Viruses are composed of a nucleic acid molecule and protein or only protein, and are small and simple in structure. Since there is no cell structure, the virus cannot replicate itself, but invades the gene into the host cell, and uses the latter's replication system to replicate new viruses. After the virus sample is collected, in order to maintain the activity of the virus sample and prolong the survival time of the virus in the sample, the sampling swab will be stored and transported in the preservation solution. The components of the preservation solution are: Hanks solution base, gentamicin, fungal antibiotics, BSA (V), cryoprotectant, biological buffer and amino acids.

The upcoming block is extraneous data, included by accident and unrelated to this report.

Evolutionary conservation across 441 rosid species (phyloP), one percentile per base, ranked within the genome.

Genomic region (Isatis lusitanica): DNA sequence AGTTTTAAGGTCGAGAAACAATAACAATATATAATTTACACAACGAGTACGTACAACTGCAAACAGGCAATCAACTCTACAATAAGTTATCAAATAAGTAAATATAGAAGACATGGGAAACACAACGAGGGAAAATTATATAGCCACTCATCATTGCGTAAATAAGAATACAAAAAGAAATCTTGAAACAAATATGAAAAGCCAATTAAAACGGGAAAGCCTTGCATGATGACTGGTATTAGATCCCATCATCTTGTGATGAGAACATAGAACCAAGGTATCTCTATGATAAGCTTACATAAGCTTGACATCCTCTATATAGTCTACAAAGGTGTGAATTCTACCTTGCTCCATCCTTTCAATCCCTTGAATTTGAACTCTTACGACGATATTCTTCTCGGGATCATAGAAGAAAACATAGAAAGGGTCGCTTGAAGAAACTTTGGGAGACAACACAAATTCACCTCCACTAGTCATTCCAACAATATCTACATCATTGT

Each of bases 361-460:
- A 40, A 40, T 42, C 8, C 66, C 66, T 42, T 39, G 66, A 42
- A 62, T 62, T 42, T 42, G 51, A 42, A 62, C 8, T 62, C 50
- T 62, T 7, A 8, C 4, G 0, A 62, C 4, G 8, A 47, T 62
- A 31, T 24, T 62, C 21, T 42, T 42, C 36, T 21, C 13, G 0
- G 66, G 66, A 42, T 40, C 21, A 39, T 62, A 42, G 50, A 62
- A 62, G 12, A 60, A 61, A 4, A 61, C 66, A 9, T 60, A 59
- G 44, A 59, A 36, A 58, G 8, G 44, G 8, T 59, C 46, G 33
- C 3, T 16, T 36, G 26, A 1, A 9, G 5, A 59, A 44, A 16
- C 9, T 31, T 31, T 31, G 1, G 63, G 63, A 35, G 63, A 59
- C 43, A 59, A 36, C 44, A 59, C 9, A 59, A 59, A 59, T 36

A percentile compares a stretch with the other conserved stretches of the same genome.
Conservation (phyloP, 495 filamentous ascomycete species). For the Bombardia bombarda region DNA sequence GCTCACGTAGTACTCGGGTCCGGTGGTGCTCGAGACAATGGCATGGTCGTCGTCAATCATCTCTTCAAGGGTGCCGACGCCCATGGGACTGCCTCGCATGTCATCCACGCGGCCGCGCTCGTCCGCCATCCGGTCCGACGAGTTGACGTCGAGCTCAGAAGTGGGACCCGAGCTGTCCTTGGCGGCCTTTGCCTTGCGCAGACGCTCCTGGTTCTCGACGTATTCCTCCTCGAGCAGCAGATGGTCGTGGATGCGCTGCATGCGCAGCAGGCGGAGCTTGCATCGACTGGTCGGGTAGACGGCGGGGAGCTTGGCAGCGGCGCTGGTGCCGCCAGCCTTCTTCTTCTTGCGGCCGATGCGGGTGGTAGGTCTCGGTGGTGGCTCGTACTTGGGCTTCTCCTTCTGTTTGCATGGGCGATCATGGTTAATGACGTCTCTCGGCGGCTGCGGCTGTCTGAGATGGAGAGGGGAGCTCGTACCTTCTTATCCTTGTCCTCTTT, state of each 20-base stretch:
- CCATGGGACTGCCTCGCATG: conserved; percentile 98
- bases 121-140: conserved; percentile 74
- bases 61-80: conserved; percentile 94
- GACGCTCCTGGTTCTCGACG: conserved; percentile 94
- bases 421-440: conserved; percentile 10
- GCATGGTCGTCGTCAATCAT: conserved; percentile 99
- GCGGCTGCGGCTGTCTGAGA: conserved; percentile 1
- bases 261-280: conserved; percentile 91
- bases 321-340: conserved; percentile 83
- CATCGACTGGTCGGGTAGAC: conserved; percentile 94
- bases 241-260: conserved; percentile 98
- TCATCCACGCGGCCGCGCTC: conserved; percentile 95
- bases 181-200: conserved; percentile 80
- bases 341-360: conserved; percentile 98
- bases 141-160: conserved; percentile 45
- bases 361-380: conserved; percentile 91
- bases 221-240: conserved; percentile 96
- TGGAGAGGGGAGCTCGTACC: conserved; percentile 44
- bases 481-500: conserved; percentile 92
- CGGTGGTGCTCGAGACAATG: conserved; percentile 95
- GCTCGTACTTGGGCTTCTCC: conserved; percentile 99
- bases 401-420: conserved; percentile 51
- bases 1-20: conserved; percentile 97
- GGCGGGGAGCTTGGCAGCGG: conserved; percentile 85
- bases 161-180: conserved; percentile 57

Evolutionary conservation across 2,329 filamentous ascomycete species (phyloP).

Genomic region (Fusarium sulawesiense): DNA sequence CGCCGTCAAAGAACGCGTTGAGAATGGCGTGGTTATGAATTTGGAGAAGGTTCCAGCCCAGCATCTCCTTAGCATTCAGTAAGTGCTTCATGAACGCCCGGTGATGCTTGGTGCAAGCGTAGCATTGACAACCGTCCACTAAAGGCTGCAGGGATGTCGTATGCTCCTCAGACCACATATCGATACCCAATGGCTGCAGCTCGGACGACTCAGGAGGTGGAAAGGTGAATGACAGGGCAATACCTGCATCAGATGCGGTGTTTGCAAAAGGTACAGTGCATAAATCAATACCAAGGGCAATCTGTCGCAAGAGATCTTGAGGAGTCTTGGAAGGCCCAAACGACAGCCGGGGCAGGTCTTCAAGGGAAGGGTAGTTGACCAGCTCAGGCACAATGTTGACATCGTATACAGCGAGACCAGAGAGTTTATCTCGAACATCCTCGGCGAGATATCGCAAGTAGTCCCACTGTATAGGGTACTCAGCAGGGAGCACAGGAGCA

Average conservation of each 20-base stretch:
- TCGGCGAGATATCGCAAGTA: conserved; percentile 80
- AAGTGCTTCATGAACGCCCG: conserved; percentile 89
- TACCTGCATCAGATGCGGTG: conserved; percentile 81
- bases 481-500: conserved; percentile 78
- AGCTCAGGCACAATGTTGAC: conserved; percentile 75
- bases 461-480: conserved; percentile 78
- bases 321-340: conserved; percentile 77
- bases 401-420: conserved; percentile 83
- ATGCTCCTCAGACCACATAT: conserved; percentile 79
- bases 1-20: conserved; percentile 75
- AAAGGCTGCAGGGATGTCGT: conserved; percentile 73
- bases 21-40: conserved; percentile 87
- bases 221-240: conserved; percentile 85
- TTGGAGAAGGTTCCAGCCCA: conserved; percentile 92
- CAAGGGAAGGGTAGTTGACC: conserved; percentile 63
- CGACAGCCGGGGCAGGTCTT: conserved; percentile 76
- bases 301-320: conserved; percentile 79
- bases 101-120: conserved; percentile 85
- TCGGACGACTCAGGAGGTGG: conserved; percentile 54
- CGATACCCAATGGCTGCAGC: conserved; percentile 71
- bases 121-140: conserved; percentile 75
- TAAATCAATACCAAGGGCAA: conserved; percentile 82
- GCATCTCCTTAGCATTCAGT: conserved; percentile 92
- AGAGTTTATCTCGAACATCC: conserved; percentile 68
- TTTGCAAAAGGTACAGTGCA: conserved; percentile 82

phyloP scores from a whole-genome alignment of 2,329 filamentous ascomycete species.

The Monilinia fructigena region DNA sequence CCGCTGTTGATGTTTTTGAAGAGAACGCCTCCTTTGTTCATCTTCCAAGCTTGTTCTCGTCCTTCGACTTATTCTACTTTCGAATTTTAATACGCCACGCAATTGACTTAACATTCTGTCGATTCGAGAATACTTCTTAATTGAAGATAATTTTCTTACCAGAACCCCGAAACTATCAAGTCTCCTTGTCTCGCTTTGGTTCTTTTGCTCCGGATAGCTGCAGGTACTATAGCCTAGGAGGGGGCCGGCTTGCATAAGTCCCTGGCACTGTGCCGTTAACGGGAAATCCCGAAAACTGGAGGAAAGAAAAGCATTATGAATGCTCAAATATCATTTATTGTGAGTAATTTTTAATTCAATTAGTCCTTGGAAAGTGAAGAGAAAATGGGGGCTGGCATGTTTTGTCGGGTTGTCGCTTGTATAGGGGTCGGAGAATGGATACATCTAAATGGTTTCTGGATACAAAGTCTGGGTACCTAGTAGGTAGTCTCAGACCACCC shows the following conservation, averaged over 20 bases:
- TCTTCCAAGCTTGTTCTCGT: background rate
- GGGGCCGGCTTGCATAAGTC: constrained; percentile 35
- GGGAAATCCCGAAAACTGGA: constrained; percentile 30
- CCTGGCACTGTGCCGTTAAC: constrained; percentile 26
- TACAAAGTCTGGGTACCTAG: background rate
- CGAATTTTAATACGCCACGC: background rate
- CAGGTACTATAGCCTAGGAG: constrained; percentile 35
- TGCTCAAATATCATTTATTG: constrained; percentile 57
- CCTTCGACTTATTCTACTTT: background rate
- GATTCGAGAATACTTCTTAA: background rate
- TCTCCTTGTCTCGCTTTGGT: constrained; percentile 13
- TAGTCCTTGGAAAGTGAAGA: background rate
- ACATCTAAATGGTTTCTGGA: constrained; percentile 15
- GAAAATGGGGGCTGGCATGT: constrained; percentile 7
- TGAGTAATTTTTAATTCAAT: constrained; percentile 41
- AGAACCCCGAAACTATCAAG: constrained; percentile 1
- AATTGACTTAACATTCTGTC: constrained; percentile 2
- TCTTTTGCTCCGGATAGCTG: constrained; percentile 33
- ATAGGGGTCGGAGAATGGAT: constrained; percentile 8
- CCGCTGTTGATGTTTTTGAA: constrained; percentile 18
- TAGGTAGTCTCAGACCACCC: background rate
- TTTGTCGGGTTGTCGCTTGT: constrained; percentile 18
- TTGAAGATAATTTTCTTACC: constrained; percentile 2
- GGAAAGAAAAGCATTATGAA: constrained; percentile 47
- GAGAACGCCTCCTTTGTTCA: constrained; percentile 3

Combination of multiple antibiotics with antibacterial and antifungal effects.
As a protein stabilizer, bovine serum albumin (BSA) can form a protective film on the protein shell of the virus, making it difficult to decompose and ensuring the integrity of the virus.
The neutral environment constructed by Hanks buffer helps to increase virus survival time and infection stability.
It is used for the collection and transportation of clinical influenza, avian influenza (such as H7N9), hand, foot and mouth disease, measles and other virus specimens, as well as mycoplasma, ureaplasma, chlamydia and other specimens.